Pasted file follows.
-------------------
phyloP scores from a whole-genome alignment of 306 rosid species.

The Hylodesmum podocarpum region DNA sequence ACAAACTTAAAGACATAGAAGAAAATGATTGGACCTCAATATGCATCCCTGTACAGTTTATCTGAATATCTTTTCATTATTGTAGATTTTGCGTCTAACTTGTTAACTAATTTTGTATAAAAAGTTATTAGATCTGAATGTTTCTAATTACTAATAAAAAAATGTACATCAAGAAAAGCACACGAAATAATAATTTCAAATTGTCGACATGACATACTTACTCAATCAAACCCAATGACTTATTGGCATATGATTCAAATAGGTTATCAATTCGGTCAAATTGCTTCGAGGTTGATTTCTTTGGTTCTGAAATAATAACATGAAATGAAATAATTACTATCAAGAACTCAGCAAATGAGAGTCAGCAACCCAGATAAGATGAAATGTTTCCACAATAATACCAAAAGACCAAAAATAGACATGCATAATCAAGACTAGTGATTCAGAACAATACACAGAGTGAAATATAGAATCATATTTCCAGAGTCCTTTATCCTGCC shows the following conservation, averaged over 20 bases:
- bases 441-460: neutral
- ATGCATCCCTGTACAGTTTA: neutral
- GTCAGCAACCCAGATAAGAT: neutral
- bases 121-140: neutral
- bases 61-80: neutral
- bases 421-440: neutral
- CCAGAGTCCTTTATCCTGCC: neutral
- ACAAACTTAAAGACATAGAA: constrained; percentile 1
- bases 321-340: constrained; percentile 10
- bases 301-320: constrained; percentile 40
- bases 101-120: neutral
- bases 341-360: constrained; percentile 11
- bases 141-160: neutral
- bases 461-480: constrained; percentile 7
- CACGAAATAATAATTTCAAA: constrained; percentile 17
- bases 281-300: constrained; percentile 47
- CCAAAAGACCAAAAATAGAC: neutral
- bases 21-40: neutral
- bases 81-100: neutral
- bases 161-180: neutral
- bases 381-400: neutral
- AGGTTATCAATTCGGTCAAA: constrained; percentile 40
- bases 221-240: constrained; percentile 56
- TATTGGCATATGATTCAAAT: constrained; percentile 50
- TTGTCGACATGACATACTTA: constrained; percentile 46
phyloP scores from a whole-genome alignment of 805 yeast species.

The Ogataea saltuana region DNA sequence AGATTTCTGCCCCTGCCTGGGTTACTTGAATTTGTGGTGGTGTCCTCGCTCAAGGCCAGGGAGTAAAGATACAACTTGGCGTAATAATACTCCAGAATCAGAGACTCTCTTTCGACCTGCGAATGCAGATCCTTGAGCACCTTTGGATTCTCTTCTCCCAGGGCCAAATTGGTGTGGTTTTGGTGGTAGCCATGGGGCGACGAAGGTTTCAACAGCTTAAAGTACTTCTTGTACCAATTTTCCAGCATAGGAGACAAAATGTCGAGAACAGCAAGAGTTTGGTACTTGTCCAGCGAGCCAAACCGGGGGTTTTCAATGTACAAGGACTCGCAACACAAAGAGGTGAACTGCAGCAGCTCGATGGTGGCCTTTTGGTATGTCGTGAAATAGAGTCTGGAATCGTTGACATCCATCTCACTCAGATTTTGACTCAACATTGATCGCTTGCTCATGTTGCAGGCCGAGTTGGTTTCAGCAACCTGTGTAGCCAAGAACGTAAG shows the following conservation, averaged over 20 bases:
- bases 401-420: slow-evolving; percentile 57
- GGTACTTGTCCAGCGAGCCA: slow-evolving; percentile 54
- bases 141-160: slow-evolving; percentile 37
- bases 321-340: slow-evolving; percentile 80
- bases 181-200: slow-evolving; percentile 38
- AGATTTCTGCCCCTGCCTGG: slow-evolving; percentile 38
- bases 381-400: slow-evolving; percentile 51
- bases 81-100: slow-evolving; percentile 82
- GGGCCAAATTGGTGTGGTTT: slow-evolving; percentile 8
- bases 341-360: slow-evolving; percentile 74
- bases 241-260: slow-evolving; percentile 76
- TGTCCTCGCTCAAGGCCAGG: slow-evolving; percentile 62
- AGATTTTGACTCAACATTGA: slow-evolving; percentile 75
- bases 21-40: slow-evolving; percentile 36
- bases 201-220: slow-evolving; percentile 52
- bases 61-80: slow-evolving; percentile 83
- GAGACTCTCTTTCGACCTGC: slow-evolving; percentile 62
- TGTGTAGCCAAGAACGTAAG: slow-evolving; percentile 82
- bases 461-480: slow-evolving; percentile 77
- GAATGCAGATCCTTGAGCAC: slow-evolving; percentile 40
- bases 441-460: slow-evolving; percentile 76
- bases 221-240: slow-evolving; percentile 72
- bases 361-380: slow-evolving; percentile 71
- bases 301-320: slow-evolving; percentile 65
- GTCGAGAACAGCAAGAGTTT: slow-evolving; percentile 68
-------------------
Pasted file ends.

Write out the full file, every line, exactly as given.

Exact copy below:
phyloP scores from a whole-genome alignment of 306 rosid species.

The Hylodesmum podocarpum region DNA sequence ACAAACTTAAAGACATAGAAGAAAATGATTGGACCTCAATATGCATCCCTGTACAGTTTATCTGAATATCTTTTCATTATTGTAGATTTTGCGTCTAACTTGTTAACTAATTTTGTATAAAAAGTTATTAGATCTGAATGTTTCTAATTACTAATAAAAAAATGTACATCAAGAAAAGCACACGAAATAATAATTTCAAATTGTCGACATGACATACTTACTCAATCAAACCCAATGACTTATTGGCATATGATTCAAATAGGTTATCAATTCGGTCAAATTGCTTCGAGGTTGATTTCTTTGGTTCTGAAATAATAACATGAAATGAAATAATTACTATCAAGAACTCAGCAAATGAGAGTCAGCAACCCAGATAAGATGAAATGTTTCCACAATAATACCAAAAGACCAAAAATAGACATGCATAATCAAGACTAGTGATTCAGAACAATACACAGAGTGAAATATAGAATCATATTTCCAGAGTCCTTTATCCTGCC shows the following conservation, averaged over 20 bases:
- bases 441-460: neutral
- ATGCATCCCTGTACAGTTTA: neutral
- GTCAGCAACCCAGATAAGAT: neutral
- bases 121-140: neutral
- bases 61-80: neutral
- bases 421-440: neutral
- CCAGAGTCCTTTATCCTGCC: neutral
- ACAAACTTAAAGACATAGAA: constrained; percentile 1
- bases 321-340: constrained; percentile 10
- bases 301-320: constrained; percentile 40
- bases 101-120: neutral
- bases 341-360: constrained; percentile 11
- bases 141-160: neutral
- bases 461-480: constrained; percentile 7
- CACGAAATAATAATTTCAAA: constrained; percentile 17
- bases 281-300: constrained; percentile 47
- CCAAAAGACCAAAAATAGAC: neutral
- bases 21-40: neutral
- bases 81-100: neutral
- bases 161-180: neutral
- bases 381-400: neutral
- AGGTTATCAATTCGGTCAAA: constrained; percentile 40
- bases 221-240: constrained; percentile 56
- TATTGGCATATGATTCAAAT: constrained; percentile 50
- TTGTCGACATGACATACTTA: constrained; percentile 46
phyloP scores from a whole-genome alignment of 805 yeast species.

The Ogataea saltuana region DNA sequence AGATTTCTGCCCCTGCCTGGGTTACTTGAATTTGTGGTGGTGTCCTCGCTCAAGGCCAGGGAGTAAAGATACAACTTGGCGTAATAATACTCCAGAATCAGAGACTCTCTTTCGACCTGCGAATGCAGATCCTTGAGCACCTTTGGATTCTCTTCTCCCAGGGCCAAATTGGTGTGGTTTTGGTGGTAGCCATGGGGCGACGAAGGTTTCAACAGCTTAAAGTACTTCTTGTACCAATTTTCCAGCATAGGAGACAAAATGTCGAGAACAGCAAGAGTTTGGTACTTGTCCAGCGAGCCAAACCGGGGGTTTTCAATGTACAAGGACTCGCAACACAAAGAGGTGAACTGCAGCAGCTCGATGGTGGCCTTTTGGTATGTCGTGAAATAGAGTCTGGAATCGTTGACATCCATCTCACTCAGATTTTGACTCAACATTGATCGCTTGCTCATGTTGCAGGCCGAGTTGGTTTCAGCAACCTGTGTAGCCAAGAACGTAAG shows the following conservation, averaged over 20 bases:
- bases 401-420: slow-evolving; percentile 57
- GGTACTTGTCCAGCGAGCCA: slow-evolving; percentile 54
- bases 141-160: slow-evolving; percentile 37
- bases 321-340: slow-evolving; percentile 80
- bases 181-200: slow-evolving; percentile 38
- AGATTTCTGCCCCTGCCTGG: slow-evolving; percentile 38
- bases 381-400: slow-evolving; percentile 51
- bases 81-100: slow-evolving; percentile 82
- GGGCCAAATTGGTGTGGTTT: slow-evolving; percentile 8
- bases 341-360: slow-evolving; percentile 74
- bases 241-260: slow-evolving; percentile 76
- TGTCCTCGCTCAAGGCCAGG: slow-evolving; percentile 62
- AGATTTTGACTCAACATTGA: slow-evolving; percentile 75
- bases 21-40: slow-evolving; percentile 36
- bases 201-220: slow-evolving; percentile 52
- bases 61-80: slow-evolving; percentile 83
- GAGACTCTCTTTCGACCTGC: slow-evolving; percentile 62
- TGTGTAGCCAAGAACGTAAG: slow-evolving; percentile 82
- bases 461-480: slow-evolving; percentile 77
- GAATGCAGATCCTTGAGCAC: slow-evolving; percentile 40
- bases 441-460: slow-evolving; percentile 76
- bases 221-240: slow-evolving; percentile 72
- bases 361-380: slow-evolving; percentile 71
- bases 301-320: slow-evolving; percentile 65
- GTCGAGAACAGCAAGAGTTT: slow-evolving; percentile 68